System.out.println(itr.next());
          cityList.add("NewCity");
          //itr.remove();
         }
 }
}

This program won't throw ConcurrentModificationException as iterator used with CopyOnWriteArrayList is fail-safe iterator.

If we uncomment the line //itr.remove(); this program will throw UnsupportedOperationException as fail-safe iterator does not support remove, set, and add operations.

Points to note -

  • An iterator is considered fail-fast if it throws a ConcurrentModificationException in case the underlying collection's structure is modified.
  • While iterating a list or a map values can be updated, only if an attempt is made to add or remove from the collection ConcurrentModificationException will be thrown by fail-fast iterator.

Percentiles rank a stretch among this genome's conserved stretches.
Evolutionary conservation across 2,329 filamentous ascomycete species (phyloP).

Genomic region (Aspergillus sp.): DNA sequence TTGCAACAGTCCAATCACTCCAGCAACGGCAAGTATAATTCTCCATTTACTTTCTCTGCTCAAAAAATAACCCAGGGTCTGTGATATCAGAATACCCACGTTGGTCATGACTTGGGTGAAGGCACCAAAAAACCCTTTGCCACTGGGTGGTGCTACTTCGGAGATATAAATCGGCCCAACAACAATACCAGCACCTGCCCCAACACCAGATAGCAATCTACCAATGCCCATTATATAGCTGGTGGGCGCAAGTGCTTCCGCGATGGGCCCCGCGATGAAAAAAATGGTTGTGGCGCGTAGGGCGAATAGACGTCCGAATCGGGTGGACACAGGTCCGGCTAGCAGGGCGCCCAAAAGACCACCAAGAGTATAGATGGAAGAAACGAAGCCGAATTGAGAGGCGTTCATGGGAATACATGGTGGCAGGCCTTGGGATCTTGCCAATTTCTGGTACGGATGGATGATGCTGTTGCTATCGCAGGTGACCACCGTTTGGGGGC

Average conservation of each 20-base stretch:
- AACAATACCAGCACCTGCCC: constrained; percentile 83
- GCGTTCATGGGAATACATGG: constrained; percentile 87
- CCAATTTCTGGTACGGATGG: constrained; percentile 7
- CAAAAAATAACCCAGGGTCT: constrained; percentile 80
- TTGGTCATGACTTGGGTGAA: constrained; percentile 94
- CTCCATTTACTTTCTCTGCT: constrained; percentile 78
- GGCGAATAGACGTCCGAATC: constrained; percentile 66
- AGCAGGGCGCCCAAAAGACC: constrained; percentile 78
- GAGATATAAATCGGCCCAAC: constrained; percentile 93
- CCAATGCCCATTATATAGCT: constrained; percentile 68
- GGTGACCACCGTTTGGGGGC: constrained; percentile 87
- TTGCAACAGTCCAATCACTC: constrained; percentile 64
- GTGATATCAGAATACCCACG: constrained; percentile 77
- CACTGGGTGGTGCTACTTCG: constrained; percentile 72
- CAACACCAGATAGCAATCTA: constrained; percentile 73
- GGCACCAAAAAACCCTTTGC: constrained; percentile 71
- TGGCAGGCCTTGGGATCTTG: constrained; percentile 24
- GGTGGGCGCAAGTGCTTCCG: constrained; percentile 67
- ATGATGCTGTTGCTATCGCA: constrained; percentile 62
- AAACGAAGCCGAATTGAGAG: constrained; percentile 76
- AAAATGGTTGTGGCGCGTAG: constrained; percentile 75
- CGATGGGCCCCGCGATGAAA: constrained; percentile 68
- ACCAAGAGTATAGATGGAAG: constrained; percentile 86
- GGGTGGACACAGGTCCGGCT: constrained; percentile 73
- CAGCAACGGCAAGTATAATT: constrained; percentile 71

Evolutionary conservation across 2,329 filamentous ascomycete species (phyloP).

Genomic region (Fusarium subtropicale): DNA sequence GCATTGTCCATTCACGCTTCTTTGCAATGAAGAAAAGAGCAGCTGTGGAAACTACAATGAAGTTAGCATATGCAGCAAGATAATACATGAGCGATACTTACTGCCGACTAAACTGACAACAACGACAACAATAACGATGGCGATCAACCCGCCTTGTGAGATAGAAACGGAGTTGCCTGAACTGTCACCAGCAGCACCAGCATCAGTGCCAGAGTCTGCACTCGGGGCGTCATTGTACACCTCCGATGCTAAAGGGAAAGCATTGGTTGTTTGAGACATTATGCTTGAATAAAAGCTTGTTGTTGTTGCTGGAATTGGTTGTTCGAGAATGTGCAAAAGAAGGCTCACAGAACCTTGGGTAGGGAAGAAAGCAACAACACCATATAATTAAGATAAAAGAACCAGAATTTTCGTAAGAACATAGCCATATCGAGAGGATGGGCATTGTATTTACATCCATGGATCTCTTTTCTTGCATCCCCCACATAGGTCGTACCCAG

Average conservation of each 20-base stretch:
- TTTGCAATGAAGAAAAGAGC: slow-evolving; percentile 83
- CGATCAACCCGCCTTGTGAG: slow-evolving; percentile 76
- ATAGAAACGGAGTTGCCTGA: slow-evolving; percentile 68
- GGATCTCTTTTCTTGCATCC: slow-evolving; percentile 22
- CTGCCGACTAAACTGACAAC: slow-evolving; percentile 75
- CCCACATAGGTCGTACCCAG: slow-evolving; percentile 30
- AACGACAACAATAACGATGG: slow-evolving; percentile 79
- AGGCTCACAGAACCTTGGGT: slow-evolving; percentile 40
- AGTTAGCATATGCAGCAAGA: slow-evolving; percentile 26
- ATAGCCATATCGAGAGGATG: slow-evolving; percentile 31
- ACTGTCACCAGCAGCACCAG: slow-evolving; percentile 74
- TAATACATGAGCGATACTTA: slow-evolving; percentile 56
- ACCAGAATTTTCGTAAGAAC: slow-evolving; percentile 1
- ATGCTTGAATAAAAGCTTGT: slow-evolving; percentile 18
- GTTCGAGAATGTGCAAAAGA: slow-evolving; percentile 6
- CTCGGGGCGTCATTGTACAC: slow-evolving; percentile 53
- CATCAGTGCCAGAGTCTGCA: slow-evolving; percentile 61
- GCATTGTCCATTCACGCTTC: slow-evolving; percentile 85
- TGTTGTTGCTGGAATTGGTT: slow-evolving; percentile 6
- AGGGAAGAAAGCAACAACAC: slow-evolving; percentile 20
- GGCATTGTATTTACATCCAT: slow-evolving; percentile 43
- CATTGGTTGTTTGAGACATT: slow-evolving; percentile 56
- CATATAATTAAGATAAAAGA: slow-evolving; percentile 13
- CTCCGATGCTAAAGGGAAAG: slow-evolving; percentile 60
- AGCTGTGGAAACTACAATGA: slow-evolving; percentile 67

• Fail-fast iterators throw ConcurrentModificationException on a best-effort basis and fail-fast behavior of an iterator cannot be guaranteed.
  • fail-safe iterator works with a copy of the collection rather than the original collection thus interference is impossible and the iterator is guaranteed not to throw ConcurrentModificationException.
  • remove, set, and add operations are not supported with fail-safe iterator.

Related Topics

  1. ConcurrentHashMap in Java
  2. CopyOnWriteArrayList in Java
  3. How to loop/iterate an arraylist in Java
  4. ListIterator in Java
  5. How HashMap internally works in Java
  6. Java Collections interview questions